Access management is a set of processes and practices used to restrict who or what (i.e., humans and non-humans) can use various resources, such as systems, applications, data, and networks. It includes defining, tracking, controlling, and managing authorized or specified users’ access to and usage of resources and preventing unauthorized access.
Access management encompasses all functions related to policy administration, authentication, and authorization, as well as defining user profiles and roles. Access management initiatives are often coordinated with data governance.
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The function of access management extends to the entire lifecycle of a user’s authorization period; it begins when a user is granted certain access privileges and ends when the user’s access is terminated.
Benefits of robust access management processes include:
- Tracking of all activities and login attempts (i.e., from both authorized and unauthorized users)
- Control over the allocation of permission to access resources
- Consistent provisioning and management of user access rights and privileges
- Structure for efficient onboarding and offboarding of users
Key terms used with access management include the following.
Also referred to as the process owner, the access manager role is responsible for executing policies defined by the security team. This role also oversees the provisioning of authorized users (i.e., those given the right to use a service) and blocking access to non-authorized users.
The set of data and services a user is authorized to use is referred to as access rights. Access rights are granted by assigning the user, identified by a user identity, to one or more user roles.
Privileged access management
Special access and capabilities are required for a limited number of IT administrators; controlling this is referred to as privileged access management (PAM). These accounts require strict access management as these users can see and control most systems.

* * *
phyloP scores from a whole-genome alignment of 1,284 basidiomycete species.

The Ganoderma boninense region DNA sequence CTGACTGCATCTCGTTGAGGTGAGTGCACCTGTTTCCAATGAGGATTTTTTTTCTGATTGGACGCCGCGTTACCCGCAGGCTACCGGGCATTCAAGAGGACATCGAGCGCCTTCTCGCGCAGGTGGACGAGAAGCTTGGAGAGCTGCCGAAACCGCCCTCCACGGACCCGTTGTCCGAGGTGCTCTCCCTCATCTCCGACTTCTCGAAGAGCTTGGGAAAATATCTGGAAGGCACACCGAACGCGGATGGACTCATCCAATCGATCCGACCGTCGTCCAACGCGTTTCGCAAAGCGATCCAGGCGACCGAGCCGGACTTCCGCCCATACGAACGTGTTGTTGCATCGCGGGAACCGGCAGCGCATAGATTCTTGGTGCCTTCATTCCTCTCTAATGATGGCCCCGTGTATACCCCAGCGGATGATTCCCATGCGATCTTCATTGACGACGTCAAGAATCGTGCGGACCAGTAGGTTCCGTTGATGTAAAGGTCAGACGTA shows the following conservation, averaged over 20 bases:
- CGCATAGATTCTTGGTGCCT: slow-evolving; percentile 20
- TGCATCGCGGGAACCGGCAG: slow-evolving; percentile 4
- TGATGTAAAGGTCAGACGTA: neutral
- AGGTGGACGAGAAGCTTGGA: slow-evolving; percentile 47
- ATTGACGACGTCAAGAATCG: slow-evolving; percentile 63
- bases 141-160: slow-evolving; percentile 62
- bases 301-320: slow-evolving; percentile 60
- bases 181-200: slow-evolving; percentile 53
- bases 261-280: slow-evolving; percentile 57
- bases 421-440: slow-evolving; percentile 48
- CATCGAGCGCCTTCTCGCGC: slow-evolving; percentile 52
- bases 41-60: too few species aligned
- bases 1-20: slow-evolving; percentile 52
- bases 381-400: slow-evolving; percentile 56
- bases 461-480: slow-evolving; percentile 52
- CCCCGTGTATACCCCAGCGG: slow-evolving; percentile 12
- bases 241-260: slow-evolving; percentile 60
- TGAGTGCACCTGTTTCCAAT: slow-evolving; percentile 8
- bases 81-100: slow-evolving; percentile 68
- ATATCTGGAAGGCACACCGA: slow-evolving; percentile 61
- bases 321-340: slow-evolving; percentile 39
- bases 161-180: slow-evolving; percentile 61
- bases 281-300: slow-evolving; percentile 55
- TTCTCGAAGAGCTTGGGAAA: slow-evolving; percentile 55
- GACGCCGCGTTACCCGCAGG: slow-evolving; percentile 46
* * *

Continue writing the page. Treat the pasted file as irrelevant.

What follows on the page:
Request for access rights
Part of the access management function is fielding requests to grant, change or revoke the right to use services or assets.
User identity record
When establishing access privileges, a user identity record provides details about a human or non-human user’s identity. This is used to determine the appropriate access privileges that should be granted.
User identity request
Access management also includes handling requests to create, modify or delete a user identity.
In some organizations, access management includes creating a catalog of the different types of users and groups of users and what privileges each has and managing associated controls and rights.
Workforce access management vs customer access management
Workforce access management is meant to support organizations’ internal teams. It provides controls that allow employees to connect to internal applications and systems.
Following the principle of least privilege, workforce access management should only allow employees access rights based on minimum requirements to perform their jobs. Because employees can have access to sensitive information, a high degree of security should be in place, with user experience a close but definite second to security.
|Workforce access management||Customer access management|
|Authentication is usually performed using internal directory services||Authentication is usually performed with one-time passwords or social media|
|Can scale from tens to hundreds of thousands of user IDs||Must be able to scale to hundreds of millions of user IDs|
|Data usage and access are governed by corporate policies||Data usage and access are governed by a variety of global privacy and data protection regulations|
|Primarily manages employee identities for internal access||Manages consumer identities on consumer-facing sites across multiple channels (e.g., Internet of Things, mobile, and web)|